Cyber-criminals changed their strategies during 2020, with the pandemic driving new methods of exploitation.

This is one of the findings from Cisco’s “Defending Against Critical Threats Report” which explored the ongoing complexity and evolution of cyber threats during a year in which transitioning to digital infrastructures became essential for all.

Increased Vulnerabilities with Remote Working

Cisco Umbrella – a cloud-driven Secure Internet Gateway – examined traffic running through its DNS servers, identifying mid-March 2020 as a peak period of increased remote connections. Between the first and last week of March alone, the number of remote workers had effectively doubled.

Cisco Talos noticed a rise in spam emails containing associates with words such as ‘pandemic’ and ‘Covid-19’ in early February 2020.

Researchers from the Cisco Umbrella team also showed that on a single day in March 2020, enterprise customers connected to 47 059 domains that contained ‘Covid’ or ‘corona’ in the name. Of these, four percent were blocked as malicious.

By late April, the percentage of domains blocked via e-mail filtering peaked as high as 75%.

The Evolution of Ransomware and Big-Game Hunting

One of the most prominent trends of 2020 was the widespread adoption of new tactics, techniques, and procedures (TTPs) related to the deployment of ransomware on corporate networks.

Rather than simply activating ransomware on the first successfully compromised system, adversaries are now leveraging systems as an initial access point into the network. They then move laterally throughout the network, gaining access to additional systems and escalating privileges.

Ransomware can be activated on all of these systems simultaneously, maximising the damage inflicted on the organisation.

This approach to the attack lifecycle has become known as ‘big-game hunting’ and has gained popularity, with many adversaries actively targeting backup systems, domain controllers, and other business-critical servers during the post-compromise phase of their attacks.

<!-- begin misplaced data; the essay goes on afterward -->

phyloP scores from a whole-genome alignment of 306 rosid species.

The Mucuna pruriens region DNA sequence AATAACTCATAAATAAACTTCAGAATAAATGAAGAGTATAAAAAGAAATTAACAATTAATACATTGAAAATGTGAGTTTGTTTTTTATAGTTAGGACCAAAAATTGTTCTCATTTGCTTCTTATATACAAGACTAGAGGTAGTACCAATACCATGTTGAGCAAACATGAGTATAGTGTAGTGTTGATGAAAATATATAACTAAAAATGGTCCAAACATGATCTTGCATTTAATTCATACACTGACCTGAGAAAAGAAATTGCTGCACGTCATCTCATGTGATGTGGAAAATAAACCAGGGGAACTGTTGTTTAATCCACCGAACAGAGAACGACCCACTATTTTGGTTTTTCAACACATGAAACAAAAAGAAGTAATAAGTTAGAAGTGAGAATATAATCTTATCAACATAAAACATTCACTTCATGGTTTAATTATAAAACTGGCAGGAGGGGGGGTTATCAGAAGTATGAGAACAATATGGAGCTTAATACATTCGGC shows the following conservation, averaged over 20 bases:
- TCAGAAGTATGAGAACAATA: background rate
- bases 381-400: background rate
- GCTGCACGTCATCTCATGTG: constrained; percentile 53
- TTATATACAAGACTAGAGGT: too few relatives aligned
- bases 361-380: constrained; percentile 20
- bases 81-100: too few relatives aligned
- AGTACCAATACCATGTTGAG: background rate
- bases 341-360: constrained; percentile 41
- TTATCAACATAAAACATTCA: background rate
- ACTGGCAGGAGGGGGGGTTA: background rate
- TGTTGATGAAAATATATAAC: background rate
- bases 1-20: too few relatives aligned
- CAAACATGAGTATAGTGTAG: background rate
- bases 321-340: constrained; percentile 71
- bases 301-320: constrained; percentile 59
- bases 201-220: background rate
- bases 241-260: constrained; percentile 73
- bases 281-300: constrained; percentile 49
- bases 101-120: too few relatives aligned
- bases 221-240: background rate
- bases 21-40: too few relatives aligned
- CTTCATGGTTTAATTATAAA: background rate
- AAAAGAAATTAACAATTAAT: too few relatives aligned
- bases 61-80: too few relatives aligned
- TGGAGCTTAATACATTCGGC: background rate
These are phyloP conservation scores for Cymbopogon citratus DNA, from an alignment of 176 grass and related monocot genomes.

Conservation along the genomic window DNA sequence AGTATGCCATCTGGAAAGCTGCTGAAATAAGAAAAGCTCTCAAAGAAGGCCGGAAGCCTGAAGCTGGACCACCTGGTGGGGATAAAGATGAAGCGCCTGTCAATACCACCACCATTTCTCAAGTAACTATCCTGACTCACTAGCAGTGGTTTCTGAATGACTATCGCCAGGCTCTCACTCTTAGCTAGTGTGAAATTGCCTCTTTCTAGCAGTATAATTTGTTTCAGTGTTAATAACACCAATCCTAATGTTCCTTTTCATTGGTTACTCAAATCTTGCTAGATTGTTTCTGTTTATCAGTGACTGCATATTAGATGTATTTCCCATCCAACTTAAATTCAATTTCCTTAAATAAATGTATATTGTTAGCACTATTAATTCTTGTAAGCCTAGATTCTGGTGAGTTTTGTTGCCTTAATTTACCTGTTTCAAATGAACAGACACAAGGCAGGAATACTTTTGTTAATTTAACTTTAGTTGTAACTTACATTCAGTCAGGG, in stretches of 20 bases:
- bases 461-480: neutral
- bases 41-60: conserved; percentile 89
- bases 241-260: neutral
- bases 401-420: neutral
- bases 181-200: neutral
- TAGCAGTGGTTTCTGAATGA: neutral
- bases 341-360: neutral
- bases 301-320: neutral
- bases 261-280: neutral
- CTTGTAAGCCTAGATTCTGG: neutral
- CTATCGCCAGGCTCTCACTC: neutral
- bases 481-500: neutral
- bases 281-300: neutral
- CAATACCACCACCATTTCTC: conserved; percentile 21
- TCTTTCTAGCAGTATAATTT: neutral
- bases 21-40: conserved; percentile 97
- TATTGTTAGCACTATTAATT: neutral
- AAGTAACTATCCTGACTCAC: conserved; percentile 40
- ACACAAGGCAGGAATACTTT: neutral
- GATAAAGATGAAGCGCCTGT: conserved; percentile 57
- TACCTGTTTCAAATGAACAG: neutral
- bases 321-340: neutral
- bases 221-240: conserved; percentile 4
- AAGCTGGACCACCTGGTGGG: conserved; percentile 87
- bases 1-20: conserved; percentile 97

Fady Younes, cybersecurity director: Middle East and Africa at Cisco, comments: “The past year has presented enterprises with a number of new challenges, as they circumnavigated the complex threat landscape in an increasingly digital world. This year, CISOs and IT teams must ensure to implement next-generation firewall measures, advanced malware protection and secure network analytics to know who is connected to the network and for what purpose. ”

Targeted Threats for Maximum Impact

Other notable threats included Cisco Talos’ discovery of a new malware campaign in April, known as ‘PoetRAT’. Research showed that the malware was distributed using URLs that mimicked certain government domains, targeting private companies. Talos observed multiple new campaigns from these threat actors over the course of the year, indicating a change in the actor’s capabilities and showing their maturity toward better operational security.

In December 2020, a major supply chain attack was uncovered on a company producing infrastructure management applications. Systems had been compromised earlier in the year and malicious code was introduced into product updates that were made available on their website.

A number of organisations that use the software, and had patched with the malicious updates, subsequently reported that they had been breached, including security companies, government agencies, and others.

“Many of the new threats we have identified involve compromising endpoints, which are crucial to secure and maintain in today’s world of remote work,” says Younes. “Secure endpoints can protect an organization from major impact after an attack, whether on-premises or remote.

“Decision-makers should invest in technologies which integrate prevention, detection, threat hunting, and response capabilities in a single solution for greater visibility and more actionable insights to strengthen security posture.”